Rebellion: An Innate Reaction to Being a Child of Immigrants


Last week on the subway, Zadie Smith’s novel, “White Teeth” sent me on a half hour writing reflection frenzy of whether or not I’m inherently rebellious. Note, I mention character development details so spoiler alert for the paragraphs ahead! 

Part of the novel follows the story of Millat, the Bangladesh English son of one of the main characters, Samad. Throughout the book, Millat develops a rebellious streak. He becomes known as the tough cool guy that smokes, skips school, and sleeps with girls starting at the age of thirteen.

Even though I fought urges to throw my parents’ morals out the window completely (never skipped a day of school until college…), I deeply relate to Millat’s teenage angst and urge to rebel. When I entered my teenage years, rebellion took form in talking back to my parents.

Talking back to elders within the Filipinx culture is seen as incredibly disrespectful. Those who keep their mouth shut in the face of an elder stating homophobic or racist remarks are rewarded for their silence. Because silence as respect has greater value than opinion backed up by true facts.  If I had been raised by my grandparents in the Philippines, I would most likely have experienced physical discipline the moment I opened my mouth.

I heard lots of messages that my teenage angst was just a product of my age. Yet, as I reflect on my post-teenage move to NYC, sometimes, I realize how much of a rebellious move it was (depending how you look at it). I am the only cousin on my mom’s side who didn’t stay home my first couple of years out of college. I knew I needed to get out. The move was a rebellious act long overdue.

Millat’s similar defiant urges brought me to the conclusion that perhaps, there’s a different kind of rebellious streak common among children of immigrants who moved to the country that colonized them.

Samad, Millat’s father, is Bangladesh. He marries, lives and bears children in England, one of its many colonizers. As a result, his son, Millat struggles to bring together his father’s Bangladesh traditions and values, and the English culture he’s been steeped in.

The storyline sounds all too similar.

My father is Filipinx. He marries, lives and bears children in the United States, one of its many colonizers. As a result, his daughter, AnneMarie struggles to bring together her father’s Filipinx traditions and values, and the American culture she’s been steeped in.

Okay, there’s more nuances in this parallel but this struggle is a common experience between immigrant children. It’s this very struggle that creates so many “cultural” clubs at universities — hubs for the descendants of first, second, third-generation and so on…relatively new immigrants.

How else do you bring together the culture and values of your oppressed ancestors and your shared oppressor internally? It’s one experience to be a Philippine-born and raised person who lives in the United States. It’s another to be born and raised in the States while steeped in Filipinx culture at home.

It’s a constant search for balance between embracing the oppressor and loathing the oppressor — between embracing the oppressed and loathing the oppressed. The clashing of values takes form in lived-out nuanced experiences. What was and is most challenging is how my parents had little desire to dig deep and understand why I was so frustrated. Too many emotions. Too many details. No time. In their own way, my parents were struggling to uphold their Filipinx values as they worked to keep up and compete in the capitalistic 9 – 5 world of the United States.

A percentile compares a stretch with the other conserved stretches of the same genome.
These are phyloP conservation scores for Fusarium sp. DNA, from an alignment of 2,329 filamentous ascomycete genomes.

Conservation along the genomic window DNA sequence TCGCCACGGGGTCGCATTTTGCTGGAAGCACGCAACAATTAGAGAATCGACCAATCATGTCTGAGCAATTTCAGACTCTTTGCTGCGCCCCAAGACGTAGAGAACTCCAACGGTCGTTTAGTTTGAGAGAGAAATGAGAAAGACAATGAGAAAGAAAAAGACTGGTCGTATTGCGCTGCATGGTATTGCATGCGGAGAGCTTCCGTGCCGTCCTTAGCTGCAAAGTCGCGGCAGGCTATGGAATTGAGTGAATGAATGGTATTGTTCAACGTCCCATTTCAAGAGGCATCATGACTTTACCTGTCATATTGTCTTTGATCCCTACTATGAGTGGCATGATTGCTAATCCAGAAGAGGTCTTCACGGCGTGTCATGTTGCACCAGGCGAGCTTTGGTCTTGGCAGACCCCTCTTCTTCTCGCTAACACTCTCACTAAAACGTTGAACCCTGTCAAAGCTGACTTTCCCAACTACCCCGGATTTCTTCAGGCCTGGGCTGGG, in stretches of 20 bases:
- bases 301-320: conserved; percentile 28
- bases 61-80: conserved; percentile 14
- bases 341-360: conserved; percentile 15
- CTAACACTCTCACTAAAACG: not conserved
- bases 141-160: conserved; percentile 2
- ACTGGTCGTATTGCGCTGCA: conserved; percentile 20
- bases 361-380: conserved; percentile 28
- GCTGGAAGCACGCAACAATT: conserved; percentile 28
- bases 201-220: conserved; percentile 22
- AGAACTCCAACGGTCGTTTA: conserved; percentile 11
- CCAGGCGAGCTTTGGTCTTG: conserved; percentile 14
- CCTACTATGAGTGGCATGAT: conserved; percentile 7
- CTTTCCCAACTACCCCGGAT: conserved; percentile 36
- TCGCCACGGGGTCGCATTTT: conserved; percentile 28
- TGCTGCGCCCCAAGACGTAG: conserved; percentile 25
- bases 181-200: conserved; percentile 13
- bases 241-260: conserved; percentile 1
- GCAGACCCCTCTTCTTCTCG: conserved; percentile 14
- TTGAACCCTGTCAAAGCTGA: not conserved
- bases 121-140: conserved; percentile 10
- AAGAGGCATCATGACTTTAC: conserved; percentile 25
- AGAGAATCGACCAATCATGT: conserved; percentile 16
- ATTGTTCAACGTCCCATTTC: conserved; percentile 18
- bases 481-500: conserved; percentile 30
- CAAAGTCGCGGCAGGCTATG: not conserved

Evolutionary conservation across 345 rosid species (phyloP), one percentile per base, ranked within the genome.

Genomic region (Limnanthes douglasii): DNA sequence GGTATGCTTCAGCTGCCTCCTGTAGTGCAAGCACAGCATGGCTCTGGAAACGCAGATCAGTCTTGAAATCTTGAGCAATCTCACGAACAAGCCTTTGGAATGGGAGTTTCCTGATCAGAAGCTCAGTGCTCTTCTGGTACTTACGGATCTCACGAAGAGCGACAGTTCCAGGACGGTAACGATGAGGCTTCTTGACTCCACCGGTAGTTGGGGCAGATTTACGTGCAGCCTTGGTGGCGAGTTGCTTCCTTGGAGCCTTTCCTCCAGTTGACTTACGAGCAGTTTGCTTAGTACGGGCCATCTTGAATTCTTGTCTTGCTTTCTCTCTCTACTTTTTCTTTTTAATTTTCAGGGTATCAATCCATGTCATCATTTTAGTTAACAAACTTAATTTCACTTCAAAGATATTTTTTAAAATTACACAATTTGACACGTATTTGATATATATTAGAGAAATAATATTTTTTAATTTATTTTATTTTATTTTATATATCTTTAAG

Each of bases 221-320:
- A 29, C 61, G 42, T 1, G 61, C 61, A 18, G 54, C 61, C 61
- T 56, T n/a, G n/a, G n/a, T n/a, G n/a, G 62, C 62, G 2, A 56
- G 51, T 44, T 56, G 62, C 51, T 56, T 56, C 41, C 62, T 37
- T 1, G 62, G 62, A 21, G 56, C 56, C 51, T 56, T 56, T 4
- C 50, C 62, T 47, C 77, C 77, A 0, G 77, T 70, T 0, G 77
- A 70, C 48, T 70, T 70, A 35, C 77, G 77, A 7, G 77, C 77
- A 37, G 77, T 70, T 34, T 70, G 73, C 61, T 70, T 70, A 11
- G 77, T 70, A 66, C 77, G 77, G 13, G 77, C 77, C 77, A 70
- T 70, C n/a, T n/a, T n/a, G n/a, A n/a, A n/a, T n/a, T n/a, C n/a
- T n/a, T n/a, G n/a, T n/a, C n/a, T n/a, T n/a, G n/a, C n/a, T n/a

Likewise, Samad struggles to understand why there is a growing gap between his son and Bangladesh tradition. He fights his son’s school, his wife and his friends for every opportunity to instill some Bangladesh culture in Millat.

My parents took a similar parenting approach: steeping me in Catholic values by having me accompany them at daily mass, First Friday devotions, Bible study groups and retreats. My dad shared stories of the history of the Philippines with me, often painting the United States as the oppressor. My mom threatened me with the strict kind of discipline she grew up under when I talked back or acted out of line.

At the same time, there was this feeling that their beliefs were being shoved down my throat. As I encountered more people and learned about a variety of perspectives in school, my parent’s perspective seemed increasingly one-sided. Soon, I grew to associate them with my Filipinx side and disassociated them from my American side. As if my identity has sides like a coin.

Pressured by my American peers to navigate the world in their way, I started to act “American.” I talked back. I dressed the way I wanted to instead of feeding my mom’s expectations. I got a boyfriend earlier than they wanted. I moved out and left them for a different coast. Me acting “American” was me rebelling.

As a child of immigrants, I feel like I’m constantly going through an identity crisis. Constantly feeling like I have to choose which part of my identity each of my actions align with. Struggling to sit with how an action causes dissonance for my Filipinx side but harmony for the American and vice versa. It’s painful. And when you can’t talk about your pain, you get frustrated… you act out to survive…you rebel. That, or you go crazy. Or a combination of both.

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